Early days there was no such thing as home. Home or property were unheard of during men evolved into homo sapiens, real estate back then was just a dude pointing to a plantation saying, “Look, a real estate.”
The early form of people roamed around and ate what they can wherever they are, sort of what we do when we hit the highway. It was not clear if they actually sought to reside on a tree ala chimpanzee or gorillas, but we are very certain that if they did they didn’t share the bathroom with the neighbours Mr and Mrs. Gorilla.
Great, great ancestors and cave (the ones without bat dung hopefully)
When our great great ancestors decided that they are going to ascend to the ground from living in the tree, they were immediately eaten by sabre-toothed tiger. Those who survived it went on to look for home that can shelter them against all sort of weather. Soon, they found caves where they were immediately eaten by hibernating bear.
But cave was beginning of what would be known as home, as clearly evidenced by archaeological discovery of bones of men inside bones of bear. It was in cave that archaeologist’s found many obscure instruments including weapons to fend off ferocious creatures like the abovementioned tiger, bear or in-laws.
Historians argue that cave dwelling could have begun during the early Neolithic period around 7000 – 6000 BC. When we checked last, they are still arguing and might also take up arm. But as Neolithic era also saw men building houses though at the same time people were still living in cave, tent and extreme poverty.
Great, great ancestors building houses (that probably had bat or other type of dung)
Historian, when they are not arguing, estimated that house building began in Egypt and West Asia probably about 10,000 BC and in Greece about 6000 BC. Alright there seemed to be conflict on the date, so they may still be arguing after all. While they were at it, the English came to the party late and only build houses at 3000 BC.
To the uninitiated, BC years are kinda backwards. The more the number the further away the year is. Of course, the next question is, if a dude was born in 3000 BC and at 2990 BC, would he be ten years younger? The BC dudes and gals were lucky, weren’t they? We can imagine the following conversation at a birthday party:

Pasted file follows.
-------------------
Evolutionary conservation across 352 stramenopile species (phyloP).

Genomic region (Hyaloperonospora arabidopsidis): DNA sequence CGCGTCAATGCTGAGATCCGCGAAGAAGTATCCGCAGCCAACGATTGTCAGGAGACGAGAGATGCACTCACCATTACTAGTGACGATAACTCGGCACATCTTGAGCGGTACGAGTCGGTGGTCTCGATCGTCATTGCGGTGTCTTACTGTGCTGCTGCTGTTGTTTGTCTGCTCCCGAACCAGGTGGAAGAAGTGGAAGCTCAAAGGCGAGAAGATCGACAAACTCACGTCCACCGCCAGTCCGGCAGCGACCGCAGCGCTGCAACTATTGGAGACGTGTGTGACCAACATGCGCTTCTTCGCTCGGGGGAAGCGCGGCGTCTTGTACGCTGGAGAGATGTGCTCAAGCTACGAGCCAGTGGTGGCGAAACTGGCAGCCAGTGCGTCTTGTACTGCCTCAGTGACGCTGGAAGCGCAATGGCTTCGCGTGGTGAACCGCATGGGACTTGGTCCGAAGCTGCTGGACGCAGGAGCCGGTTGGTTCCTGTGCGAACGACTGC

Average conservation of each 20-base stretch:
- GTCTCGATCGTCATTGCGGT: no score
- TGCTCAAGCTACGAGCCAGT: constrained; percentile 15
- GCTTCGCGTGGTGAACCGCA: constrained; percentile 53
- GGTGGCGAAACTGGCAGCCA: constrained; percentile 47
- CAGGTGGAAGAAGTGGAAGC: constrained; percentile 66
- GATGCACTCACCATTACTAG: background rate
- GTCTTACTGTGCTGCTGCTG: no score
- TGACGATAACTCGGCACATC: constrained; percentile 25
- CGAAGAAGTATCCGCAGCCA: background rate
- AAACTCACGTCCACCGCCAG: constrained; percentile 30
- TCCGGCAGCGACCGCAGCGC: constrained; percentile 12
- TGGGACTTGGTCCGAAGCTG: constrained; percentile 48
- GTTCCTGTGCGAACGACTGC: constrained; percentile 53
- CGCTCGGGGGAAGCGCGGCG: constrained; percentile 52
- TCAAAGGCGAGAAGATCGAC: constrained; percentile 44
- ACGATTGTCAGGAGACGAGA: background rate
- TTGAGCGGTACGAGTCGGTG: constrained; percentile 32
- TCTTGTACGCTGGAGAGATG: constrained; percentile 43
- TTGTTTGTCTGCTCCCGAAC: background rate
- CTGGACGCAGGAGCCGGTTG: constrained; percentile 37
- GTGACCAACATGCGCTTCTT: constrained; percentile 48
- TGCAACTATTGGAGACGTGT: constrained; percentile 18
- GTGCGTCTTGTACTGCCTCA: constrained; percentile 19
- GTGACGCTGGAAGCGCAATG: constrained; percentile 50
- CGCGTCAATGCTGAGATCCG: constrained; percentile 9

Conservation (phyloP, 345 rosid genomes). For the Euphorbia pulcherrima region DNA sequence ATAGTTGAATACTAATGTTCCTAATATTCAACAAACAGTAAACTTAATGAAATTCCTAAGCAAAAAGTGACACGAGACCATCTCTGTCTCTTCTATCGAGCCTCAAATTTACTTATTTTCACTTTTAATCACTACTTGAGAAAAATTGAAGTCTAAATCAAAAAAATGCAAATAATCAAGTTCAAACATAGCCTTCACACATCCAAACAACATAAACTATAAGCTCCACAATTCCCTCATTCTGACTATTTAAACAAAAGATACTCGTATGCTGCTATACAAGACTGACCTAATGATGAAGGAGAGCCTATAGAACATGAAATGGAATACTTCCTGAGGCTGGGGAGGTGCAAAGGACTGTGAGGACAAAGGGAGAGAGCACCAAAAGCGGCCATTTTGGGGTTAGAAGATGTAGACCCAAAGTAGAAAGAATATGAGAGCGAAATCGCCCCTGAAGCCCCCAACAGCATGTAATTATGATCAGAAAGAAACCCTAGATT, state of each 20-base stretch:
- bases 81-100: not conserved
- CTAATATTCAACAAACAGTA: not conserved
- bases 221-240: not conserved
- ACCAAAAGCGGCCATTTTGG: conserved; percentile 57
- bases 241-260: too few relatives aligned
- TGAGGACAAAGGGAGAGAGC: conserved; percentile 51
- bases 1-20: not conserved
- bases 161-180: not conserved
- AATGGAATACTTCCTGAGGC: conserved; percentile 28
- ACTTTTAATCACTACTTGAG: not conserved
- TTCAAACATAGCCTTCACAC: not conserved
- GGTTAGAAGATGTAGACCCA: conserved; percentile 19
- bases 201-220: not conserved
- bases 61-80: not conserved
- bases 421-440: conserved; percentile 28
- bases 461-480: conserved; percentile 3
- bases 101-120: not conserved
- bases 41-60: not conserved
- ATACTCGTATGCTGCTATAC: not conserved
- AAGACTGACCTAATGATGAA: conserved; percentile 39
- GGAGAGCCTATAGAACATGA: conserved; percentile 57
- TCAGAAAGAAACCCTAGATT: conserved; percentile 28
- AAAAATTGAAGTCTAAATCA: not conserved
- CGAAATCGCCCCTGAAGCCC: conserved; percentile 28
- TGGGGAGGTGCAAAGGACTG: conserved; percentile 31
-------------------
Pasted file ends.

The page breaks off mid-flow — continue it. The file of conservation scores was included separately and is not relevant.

Gal: Dude how “young” are you?
Dude: I am 80 years young (then clutches his chest and collapses)
Difference houses including the ones that kept blown away
Okay, back to the house.
The kinda houses they had back then depended on where the location was. The weather made lots of difference. In Northern Europe and Northern China, they build what was referred to as “hearth houses” which were huts with one square or round room (think studio apartment) and a fire on a stone hearth in the middle, this to heat up the room as well as to do weekly barbecue (except the Heinz sauce was not invented yet).
The smoke goes out through the thatched or shingled roof. Often animals are kept in the room with the people, for warmth. And depending on the animal, the human are kept in the room for good diet.
Please note that chimneys were not yet invented so we assume that Santa Clause made his entry, embarrassingly enough, by knocking on the front door.
The weather is different in Egypt and West Asia, as well as in Southern China and possibly this author’s living room, whereby it was hot all the time, and you can’t get wood. So, they use mud brick and were basically just wall with flat roof where they can sleep and expose themselves again to cool night and wakeup with pneumonia.
Beginning of the modern house, or, wait for it.
Semblance to modern housing could have begun somewhere around 3000 BC itself where Eastern Meditteraneanan and West Asia had richer folks and they built better and bigger houses, not unlike now where some mansions look like they were built for that beanstalk giant. Or Godzilla.
In the meantime, the Greece folks were building “megaron” houses that transforms into a gigantic Trojan horse…wait, that’s a Transformer. A megaron house, boringly were the ones with one or two rooms and pillars in front making a porch.
It seems the bigger houses also have nice brick floors, and built-in benches and cupboards, and painted walls, and tiled roofs, and lots of people in airy toga.
So, there you go some basic information about houses back then. Of course, history did not stop there, and it ain’t stopping now either. It’s getting late and we need to get home. If only someone chase away the hibernating bear in it.